Re: Q PDF size

Subject: Re: Q PDF size
From: Max Wyss <prodok -at- prodok -dot- ch>
To: "TECHWR-L" <techwr-l -at- lists -dot- raycomm -dot- com>
Date: Fri, 20 Oct 2000 15:23:13 +0200


It is difficult to see from afar what actually causes the problems. There are a few culprits. One of them is definitely the resolution of raster images. Check those resolutions. If you don't have it at hand, download the 1-month demo version of PitStop from Enfocus (, which does have a reporting and inspecting tool.

You may also look for another product of Enfocus which is supposed to optimize the PDF for the Web (the name is just not in my mind right now, but you will find it immediately).

One thing is that you will have to trade in image quality for file size. So, it is actually up to you to decide what is acceptable for you and what not any more.

Another thing you could try out is using Quite a Box of Tricks from Quite Software (, which does have the tools to downsample bitmaps and other things for making the document size smaller. Try out the demo, and see to what results you get there.

Some secondary culprits: Tables with graphics as backgrounds instead of setting the background color of the table cells; using many different fonts, or stitching together the document from a bunch of PDFs with their own embedded font versions of the same font; saving the document after processing instead using the Save as.. function; not optimizing (actually makes the PDF slightly bigger, but is needed for byteserving).

The suggestion "link graphics" does not work with PDF; PDF is a format which ensures document integrity, and therefore does not know about "linking" graphics.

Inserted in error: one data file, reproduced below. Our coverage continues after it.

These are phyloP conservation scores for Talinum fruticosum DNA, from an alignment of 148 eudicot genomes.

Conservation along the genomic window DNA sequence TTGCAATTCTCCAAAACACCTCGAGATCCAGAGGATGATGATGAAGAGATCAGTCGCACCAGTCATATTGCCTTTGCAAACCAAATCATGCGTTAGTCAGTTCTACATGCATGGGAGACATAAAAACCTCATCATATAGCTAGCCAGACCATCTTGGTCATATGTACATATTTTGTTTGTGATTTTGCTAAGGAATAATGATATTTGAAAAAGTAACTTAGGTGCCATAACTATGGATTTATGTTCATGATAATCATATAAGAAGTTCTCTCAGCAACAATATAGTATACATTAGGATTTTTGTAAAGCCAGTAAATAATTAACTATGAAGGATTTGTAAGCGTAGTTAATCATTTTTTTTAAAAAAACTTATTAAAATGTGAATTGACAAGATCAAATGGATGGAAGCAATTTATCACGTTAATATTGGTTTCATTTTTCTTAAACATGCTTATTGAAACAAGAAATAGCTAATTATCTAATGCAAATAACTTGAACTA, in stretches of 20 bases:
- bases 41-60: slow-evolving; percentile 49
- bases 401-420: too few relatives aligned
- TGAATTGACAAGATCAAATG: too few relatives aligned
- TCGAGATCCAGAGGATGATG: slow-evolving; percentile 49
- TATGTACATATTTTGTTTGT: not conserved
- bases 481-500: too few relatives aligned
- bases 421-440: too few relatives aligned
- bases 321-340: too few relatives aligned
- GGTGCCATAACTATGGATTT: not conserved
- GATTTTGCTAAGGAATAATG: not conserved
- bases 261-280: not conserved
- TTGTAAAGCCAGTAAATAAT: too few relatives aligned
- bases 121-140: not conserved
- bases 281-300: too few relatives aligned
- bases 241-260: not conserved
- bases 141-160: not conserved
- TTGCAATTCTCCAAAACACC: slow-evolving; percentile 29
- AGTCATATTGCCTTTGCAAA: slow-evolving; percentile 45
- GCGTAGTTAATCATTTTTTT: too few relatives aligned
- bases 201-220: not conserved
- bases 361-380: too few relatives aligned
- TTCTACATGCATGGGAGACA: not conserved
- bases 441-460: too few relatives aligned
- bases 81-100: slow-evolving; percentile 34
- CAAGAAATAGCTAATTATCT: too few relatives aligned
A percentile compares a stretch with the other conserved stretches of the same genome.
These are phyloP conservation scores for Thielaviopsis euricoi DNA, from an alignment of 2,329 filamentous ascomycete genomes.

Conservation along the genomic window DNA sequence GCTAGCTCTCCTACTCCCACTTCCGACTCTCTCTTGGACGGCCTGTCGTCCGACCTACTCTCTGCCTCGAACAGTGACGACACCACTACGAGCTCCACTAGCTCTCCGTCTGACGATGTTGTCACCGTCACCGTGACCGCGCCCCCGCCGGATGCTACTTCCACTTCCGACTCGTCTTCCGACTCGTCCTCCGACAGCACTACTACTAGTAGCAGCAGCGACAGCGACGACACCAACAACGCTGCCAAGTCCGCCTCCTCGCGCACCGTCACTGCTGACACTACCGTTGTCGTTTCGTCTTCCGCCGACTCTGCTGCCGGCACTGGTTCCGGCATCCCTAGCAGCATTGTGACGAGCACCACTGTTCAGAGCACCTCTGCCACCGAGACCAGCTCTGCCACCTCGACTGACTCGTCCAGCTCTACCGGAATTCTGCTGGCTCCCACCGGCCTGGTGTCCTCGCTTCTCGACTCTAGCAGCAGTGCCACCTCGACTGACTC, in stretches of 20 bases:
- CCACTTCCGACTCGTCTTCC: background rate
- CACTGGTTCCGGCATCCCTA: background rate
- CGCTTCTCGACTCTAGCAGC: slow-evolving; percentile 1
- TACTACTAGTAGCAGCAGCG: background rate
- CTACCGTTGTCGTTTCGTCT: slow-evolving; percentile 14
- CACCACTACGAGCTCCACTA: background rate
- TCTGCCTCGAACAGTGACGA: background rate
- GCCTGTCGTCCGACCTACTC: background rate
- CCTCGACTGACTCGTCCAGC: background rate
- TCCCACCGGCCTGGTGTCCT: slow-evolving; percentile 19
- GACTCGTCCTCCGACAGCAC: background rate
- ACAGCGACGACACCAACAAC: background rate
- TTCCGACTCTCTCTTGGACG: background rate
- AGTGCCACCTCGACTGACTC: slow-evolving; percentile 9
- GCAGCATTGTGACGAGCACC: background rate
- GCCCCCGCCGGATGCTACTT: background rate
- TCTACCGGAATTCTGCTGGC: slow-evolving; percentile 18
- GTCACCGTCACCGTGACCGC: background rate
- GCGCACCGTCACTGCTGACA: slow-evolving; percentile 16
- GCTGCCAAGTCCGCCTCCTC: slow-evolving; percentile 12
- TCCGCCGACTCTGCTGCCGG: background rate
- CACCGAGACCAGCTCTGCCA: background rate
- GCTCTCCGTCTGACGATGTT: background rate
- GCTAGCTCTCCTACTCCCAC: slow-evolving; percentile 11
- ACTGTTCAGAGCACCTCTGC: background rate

It might also be interesting for us to know what the Creation Software entry in the Document Info says.

Hope, this can help.

Max Wyss
PRODOK Engineering
Low Paper workflows, Smart documents, PDF forms
CH-8906 Bonstetten, Switzerland

Fax: +41 1 700 20 37
e-mail: mailto:prodok -at- prodok -dot- ch

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I've used PDFs quite a bit but until recently it's been standard docs,
now we have some glossy marketing material (done externally) and, as
they're for downloading from the web, they're huge. Typically +2MB for
12-16 pages.

They're full colour with:

6-10 graphics in each
Tables - coloured background, body and headings
Colour header - graphic, logo and company name.

Now the first we had done wasn't optimised for PDF when we got it and I
tweaked it and ended up with a file of 350k which was fine.

We're now using a different company to produce the datasheets and the
size has ballooned (these are optimised) and I can see no obvious
difference re content (no. of graphics etc). What I've suggested is
that they:

link graphics instead of imbedding (haven't got the source yet so
I'm not sure how they've been done)
try a different graphics format (originals in Illustrator)

but no luck so far. Any suggestions as to why they might be so big or
is that about right and I was just lucky first time round?

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